Last season this was the fixture that all but sealed the title for United; a total contrast to the scenes a year prior. After a summer of change, Chelsea have a fresh new outer layer but they remain the same beast deep down – one that in the Premier League era has the upper hand over United in the head-to-head battle. No titles will be decided tomorrow but footballing statements can be well and truly sent out.
Failure to win a trophy last year was enough to end Carlo Ancelotti’s reign as head coach or whatever the fashionable term is for it these days. Carlo went but a lot of his squad didn’t; fair? The swinging axe always seems to slice the manager, rarely the players. In came a fresh new young face off the back of a trophy laden season at Porto,
Jose Mour.. André Villas-Boas. At roughly the same age as quite a few members of his squad and younger than his back-up goalkeeper, Villas-Boas is the youngest Premier League manger ever. Tricky job to come into for anyone, let alone when the players are your age and egotistical; and when your boss, big Mr Abramovich likes things done his way, only. Tough gig.
Joining Villas-Boas at the club this summer was about £75m worth of footballing talent too. Lukaku, Mata and Meireles were the biggest outlays but young talent in Courtois, Romeu, Davila and in January, Piazon, are all now Chelsea blues. The most notable players to leave were Yury Zhirkov and Yossi Benayoun on loan – various young players who were neither good enough, nor likely to get a chance also left, some on loan and some permanently. It’s intriguing that the investment comes in the forward areas predominantly as it’s at the back that Chelsea have often not lived up to the high standards expected in the past 12 months. That said, the additions of Juan Mata and Meireles are exciting ones, and may well serve to start the phasing out of Lampard.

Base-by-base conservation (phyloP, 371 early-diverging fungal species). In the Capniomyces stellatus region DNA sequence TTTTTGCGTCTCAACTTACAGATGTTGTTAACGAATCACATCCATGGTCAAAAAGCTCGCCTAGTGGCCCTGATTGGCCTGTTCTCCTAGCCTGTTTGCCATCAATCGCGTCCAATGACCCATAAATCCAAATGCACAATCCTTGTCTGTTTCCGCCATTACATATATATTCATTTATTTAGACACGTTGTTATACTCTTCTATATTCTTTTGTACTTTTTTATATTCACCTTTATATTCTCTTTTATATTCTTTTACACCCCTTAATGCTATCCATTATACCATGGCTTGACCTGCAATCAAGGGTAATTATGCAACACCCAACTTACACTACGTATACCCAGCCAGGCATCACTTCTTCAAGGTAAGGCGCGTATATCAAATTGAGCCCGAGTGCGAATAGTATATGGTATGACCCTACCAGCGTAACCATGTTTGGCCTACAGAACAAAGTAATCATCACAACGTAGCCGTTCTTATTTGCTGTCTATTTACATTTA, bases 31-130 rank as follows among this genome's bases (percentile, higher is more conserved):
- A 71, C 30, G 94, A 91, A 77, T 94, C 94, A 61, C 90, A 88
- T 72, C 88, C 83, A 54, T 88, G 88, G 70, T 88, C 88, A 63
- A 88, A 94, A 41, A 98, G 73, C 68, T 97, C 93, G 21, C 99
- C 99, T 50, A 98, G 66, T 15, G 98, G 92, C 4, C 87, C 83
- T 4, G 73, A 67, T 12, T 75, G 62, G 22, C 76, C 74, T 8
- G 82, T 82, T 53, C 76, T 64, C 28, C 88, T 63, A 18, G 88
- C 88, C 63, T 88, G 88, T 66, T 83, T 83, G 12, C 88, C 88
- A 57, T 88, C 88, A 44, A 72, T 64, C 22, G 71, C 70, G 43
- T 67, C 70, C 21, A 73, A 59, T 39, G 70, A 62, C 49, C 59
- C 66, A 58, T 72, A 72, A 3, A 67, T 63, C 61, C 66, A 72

Villas-Boas has already hinted that he’ll not give in to egos and reputations. Big name players have been dropped, substitutions have been effective and he’s been encouraging expressionism alongside physicality. Chelsea right now is no place for sulkers; work hard and play or moan and be dropped. New players and new staff are hard to merge into something successful immediately. However, the expectations as ever at Chelsea are to deliver trophies, with particular emphasis on the Champions League. Villas-Boas knows he has to deliver results quickly.
Four league wins out of four, the perfect start for United; and with 18 goals scored, it’s been entertaining too. Last weekend saw a potentially tricky trip to Bolton won with ease as another five goals were scored – three of them by Wayne Rooney who has 8 in 4 league games now. There was a slight blip midweek though as United were made to work hard to earn a point away at Benfica in the Champions League. However fresh players should come back in tomorrow and the chance to rack up a best start to the season fro over 25 years is just 90 minutes away.
United already have the league’s top scorer and assister – Rooney is running away with the scoring lead for now whilst Ashley Young has made more assists than any other player (4) and Giggs, Jones and Nani are all joint second with 2 assists.
Early days but Chelsea are 3rd, two points behind United having won three out of four. Midweek, they rotated their squad too and eased to a home win over Leverkusen. They’ve played two away league games, winning one and drawing one but only managing two goals. They’re yet to keep a clean sheet in the league since the opening game away to Stoke – the only game this season they’ve also failed to score in. Like United, they’ve already had 8 different players score this season with only Mata getting more than one goal.